The editor of the National Catholic Reporter thinks that the Pope fails to understand Christ, and that the en-cyclical is “harsh, negative, rigid, authoritarian.” “Where,” he asks, “is the love?” Although the theme of love pervades this encyclical, the editor of NCR might wish to meditate again on sections 87, 89, and 90, among others, if it is lessons on love he seeks—lessons taken directly from the gospels. It is not easy to think of any other encyclical of the last 200 years that is so thoroughly centered on the person of Christ, and so attentive to His words on how one who would love Him ought to live. Nothing is more clear than that this Vicar of Christ cleaves to Christ. And that he is reviled, as Christ was, by some he has reason to believe should be his friends and his comfort.
This is the first time in history that a Pope has issued an encyclical on the philosophical and theo-logical foundations of Catholic moral teaching. Its subject is of vital current interest—hardly any problems are more urgent today than those he addresses—but it attacks at the foundations, not on the immediate practical level. Those who expected a discussion of sexual questions and newsy questions will be sorely disappointed. (On the tombstone of our generation they will write: “They were obsessed with sex and the news.”)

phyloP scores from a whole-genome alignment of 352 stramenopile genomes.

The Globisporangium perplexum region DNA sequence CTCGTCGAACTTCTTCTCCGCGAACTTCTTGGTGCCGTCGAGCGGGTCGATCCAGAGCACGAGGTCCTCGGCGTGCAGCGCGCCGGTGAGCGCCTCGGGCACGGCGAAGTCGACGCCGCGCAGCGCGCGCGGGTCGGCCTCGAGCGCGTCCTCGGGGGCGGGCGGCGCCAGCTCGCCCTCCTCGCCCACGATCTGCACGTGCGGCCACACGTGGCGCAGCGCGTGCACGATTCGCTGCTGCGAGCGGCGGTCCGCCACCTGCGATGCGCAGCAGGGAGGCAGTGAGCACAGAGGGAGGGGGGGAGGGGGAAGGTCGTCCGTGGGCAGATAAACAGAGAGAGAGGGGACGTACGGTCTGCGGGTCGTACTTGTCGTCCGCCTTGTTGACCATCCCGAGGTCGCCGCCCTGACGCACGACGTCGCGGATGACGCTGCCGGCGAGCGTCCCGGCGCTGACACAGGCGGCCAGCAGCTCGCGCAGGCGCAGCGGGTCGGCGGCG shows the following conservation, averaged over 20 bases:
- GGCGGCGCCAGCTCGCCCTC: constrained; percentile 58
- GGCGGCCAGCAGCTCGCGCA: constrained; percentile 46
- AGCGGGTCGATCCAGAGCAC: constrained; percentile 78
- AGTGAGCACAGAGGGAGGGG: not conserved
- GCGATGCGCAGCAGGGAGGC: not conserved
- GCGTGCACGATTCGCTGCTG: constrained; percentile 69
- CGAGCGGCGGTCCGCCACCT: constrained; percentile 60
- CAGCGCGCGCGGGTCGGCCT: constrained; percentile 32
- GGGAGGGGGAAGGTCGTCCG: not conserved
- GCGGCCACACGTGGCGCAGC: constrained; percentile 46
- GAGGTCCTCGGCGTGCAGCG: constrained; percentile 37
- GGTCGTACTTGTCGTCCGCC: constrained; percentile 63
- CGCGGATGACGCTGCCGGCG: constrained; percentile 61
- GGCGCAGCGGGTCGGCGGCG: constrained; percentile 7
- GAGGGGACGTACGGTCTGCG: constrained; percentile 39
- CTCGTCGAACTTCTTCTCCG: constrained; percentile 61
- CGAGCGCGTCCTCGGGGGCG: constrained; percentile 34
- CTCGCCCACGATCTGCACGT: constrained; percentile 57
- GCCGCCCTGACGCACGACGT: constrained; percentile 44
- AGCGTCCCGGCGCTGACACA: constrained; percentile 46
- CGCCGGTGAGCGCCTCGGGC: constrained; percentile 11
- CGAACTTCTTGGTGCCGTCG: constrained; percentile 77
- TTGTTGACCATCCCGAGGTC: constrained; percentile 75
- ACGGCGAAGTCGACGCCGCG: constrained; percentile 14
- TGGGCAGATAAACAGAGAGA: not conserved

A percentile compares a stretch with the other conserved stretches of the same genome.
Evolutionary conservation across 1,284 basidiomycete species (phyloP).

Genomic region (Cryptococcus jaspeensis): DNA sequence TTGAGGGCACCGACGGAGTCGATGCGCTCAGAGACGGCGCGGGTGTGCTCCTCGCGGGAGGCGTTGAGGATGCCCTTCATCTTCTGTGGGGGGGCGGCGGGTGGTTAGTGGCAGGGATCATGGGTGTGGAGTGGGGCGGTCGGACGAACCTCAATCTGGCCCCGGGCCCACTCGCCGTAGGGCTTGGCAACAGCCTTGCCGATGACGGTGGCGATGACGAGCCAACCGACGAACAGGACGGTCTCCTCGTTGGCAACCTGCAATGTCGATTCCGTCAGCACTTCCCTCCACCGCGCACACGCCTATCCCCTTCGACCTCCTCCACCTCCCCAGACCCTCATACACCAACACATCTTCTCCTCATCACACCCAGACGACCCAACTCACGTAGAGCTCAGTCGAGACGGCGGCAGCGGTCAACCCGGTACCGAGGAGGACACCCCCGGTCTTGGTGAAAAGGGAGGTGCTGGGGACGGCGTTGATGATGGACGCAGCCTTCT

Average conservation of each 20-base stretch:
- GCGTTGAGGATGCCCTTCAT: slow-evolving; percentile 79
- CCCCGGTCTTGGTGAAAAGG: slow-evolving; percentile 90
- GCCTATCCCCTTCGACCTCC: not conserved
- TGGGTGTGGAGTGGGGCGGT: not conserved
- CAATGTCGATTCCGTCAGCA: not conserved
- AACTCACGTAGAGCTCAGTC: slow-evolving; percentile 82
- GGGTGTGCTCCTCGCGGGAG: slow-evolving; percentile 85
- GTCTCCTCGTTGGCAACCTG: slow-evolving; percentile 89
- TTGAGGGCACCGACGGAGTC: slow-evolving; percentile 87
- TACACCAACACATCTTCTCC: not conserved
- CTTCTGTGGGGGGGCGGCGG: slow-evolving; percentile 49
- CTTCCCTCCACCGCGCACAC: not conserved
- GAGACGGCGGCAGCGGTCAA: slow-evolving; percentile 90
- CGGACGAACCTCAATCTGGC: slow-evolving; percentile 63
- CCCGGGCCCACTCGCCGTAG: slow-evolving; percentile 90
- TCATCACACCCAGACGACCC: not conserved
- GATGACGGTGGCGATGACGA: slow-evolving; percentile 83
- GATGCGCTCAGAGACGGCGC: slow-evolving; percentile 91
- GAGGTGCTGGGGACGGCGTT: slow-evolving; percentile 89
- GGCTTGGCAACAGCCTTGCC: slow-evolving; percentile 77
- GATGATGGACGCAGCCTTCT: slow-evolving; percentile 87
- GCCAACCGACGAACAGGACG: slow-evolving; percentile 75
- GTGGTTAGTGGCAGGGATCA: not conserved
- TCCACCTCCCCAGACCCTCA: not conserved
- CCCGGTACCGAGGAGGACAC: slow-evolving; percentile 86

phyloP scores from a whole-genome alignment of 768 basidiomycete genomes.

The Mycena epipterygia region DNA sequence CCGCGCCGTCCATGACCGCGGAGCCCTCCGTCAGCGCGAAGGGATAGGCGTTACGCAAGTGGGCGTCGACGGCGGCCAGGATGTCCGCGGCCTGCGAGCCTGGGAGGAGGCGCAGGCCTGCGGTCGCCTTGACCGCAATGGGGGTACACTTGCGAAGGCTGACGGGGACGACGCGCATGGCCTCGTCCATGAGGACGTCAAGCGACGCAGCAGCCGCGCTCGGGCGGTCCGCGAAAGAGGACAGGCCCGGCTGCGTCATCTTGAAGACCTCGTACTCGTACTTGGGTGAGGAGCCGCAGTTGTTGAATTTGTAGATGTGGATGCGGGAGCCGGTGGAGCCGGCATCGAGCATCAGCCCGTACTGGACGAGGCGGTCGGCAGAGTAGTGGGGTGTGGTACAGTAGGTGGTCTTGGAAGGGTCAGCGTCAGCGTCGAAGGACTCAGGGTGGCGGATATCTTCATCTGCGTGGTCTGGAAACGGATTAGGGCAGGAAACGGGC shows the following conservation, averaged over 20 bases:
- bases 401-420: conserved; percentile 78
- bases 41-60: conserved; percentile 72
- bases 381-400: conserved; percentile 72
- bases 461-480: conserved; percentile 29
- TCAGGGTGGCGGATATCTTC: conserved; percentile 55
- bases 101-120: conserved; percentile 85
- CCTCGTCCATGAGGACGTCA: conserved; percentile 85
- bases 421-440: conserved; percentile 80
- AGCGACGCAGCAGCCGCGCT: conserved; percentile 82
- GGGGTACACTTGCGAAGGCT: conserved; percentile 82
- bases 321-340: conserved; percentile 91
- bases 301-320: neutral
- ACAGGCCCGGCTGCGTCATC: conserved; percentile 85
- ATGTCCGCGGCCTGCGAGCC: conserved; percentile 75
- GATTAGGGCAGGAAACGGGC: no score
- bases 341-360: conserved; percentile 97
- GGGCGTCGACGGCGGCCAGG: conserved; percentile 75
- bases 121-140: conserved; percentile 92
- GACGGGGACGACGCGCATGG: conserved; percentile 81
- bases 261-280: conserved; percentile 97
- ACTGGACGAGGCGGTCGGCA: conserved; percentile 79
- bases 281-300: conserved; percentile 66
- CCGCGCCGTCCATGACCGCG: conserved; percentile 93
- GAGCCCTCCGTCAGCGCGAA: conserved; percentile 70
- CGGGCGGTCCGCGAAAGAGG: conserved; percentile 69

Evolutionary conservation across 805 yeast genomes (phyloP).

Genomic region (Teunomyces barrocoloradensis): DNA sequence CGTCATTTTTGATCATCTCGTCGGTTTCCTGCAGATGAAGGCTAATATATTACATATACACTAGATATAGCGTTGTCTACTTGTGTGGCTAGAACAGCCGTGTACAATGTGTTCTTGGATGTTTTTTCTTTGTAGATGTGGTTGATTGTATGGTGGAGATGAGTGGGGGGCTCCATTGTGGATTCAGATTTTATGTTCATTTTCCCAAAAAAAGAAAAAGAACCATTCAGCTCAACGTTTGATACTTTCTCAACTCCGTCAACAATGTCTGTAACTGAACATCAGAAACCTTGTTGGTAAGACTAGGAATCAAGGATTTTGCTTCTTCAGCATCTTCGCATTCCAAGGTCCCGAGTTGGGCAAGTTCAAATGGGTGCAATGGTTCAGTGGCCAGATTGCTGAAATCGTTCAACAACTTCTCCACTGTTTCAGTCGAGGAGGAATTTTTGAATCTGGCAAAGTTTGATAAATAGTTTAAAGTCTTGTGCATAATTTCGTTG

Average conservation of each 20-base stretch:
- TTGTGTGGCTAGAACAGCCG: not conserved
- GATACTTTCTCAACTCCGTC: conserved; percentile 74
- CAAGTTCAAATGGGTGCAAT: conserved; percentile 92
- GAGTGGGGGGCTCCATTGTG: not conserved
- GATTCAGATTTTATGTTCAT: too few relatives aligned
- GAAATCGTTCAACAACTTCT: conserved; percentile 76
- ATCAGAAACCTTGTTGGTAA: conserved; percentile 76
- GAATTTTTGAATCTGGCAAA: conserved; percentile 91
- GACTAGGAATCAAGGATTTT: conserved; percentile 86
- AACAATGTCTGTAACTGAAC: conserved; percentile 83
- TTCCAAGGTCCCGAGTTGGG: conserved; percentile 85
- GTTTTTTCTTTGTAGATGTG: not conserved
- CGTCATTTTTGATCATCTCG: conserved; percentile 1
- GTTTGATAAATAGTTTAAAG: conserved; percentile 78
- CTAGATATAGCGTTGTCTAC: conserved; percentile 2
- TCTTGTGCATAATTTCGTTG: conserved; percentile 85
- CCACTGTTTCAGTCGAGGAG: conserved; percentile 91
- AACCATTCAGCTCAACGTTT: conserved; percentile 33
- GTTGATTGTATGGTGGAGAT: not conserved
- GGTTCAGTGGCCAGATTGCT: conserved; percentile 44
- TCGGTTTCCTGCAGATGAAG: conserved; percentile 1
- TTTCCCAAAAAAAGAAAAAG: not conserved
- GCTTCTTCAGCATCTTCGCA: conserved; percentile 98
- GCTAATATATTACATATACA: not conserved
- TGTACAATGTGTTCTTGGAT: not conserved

What must I do to be good? To be better—to be perfect—what must I do? How is it possible to be good? Why can’t I do what I feel like doing? What does freedom have to do with truth? Why is relativism self-destructive? Are some things wrong always and everywhere evil?